The necessity of cleaning away the duff (any part of the plant that is *not* the seed) is that: 1) it will rot in the dampness of seed-sowing medium and may promote "damp-off", a fungus that kills seedlings; 2) the duff may hold moisture in whatever container you store the seed and cause mildew or mold which will kill the seed; and 3) cleaning is a courtesy and will help you know if you really have ripe seed. Some flower heads will look like they are full of seeds, but after cleaning there will only be two or three ripe seeds. You need to know how many seeds you have to be a fair trader.
It's a good idea to limit the amount of duff as you collect seed heads and pods; snip away leaves, cut off excess branches, etc. before you put flower stalks or pods into a paper bag to dry. In many instances, you can simply shake the seeds loose inside the bag when they've dried sufficiently, then remove the stalks or emptied pods. With more stubborn pods or those which are more easily opened and emptied while still leathery, use your fingers or scissors to roll, crush, or pry the pods open to release the seeds. Once the seeds have been separated from the stalks or pods, they can be cleaned in a shallow bowl; one with a light-colored, slippery surface makes seeing and moving the seeds around easier. Use tweezers, a knife or straight edge, your breath, and/or a wire sifter to separate seeds from duff. Commercially-made sifters of increasingly small sizes of mesh are available for this purpose, but probably unnecessary for cleaning small amounts of seed. With larger seeds, you can simply try tossing the seeds and duff up from the bowl, and allow the seeds to drop back while gently blowing the duff away with your breath.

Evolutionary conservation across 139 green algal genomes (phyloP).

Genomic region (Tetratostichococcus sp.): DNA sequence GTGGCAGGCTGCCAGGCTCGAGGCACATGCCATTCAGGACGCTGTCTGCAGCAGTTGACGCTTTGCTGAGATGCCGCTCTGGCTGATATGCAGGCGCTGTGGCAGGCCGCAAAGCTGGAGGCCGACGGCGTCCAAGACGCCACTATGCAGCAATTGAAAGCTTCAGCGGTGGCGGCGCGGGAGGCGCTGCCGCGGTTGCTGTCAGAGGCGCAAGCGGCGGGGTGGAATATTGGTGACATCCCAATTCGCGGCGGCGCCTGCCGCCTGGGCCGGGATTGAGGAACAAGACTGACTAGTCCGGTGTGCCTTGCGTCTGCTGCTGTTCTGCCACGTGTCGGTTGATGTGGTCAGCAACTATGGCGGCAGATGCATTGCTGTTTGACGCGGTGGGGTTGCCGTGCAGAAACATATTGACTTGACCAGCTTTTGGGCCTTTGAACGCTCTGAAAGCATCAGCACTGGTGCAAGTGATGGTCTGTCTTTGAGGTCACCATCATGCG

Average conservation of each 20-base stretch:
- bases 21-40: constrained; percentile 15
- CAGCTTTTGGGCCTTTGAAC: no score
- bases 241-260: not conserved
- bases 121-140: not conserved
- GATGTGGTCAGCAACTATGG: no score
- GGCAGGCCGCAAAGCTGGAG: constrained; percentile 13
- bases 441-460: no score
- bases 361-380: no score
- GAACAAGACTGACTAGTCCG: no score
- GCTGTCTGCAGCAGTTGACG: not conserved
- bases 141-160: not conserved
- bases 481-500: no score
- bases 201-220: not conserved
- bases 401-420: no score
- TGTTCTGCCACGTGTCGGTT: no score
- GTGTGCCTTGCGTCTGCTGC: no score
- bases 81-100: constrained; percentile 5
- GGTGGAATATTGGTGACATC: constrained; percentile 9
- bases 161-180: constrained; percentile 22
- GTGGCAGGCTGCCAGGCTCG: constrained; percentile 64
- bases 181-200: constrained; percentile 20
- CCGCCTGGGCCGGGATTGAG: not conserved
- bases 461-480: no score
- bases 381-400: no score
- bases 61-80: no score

After the seeds are cleaned of all debris, you may notice that some of them are still a little green. If so, it is a good idea to let them ripen and dry for a few more days before packaging them.
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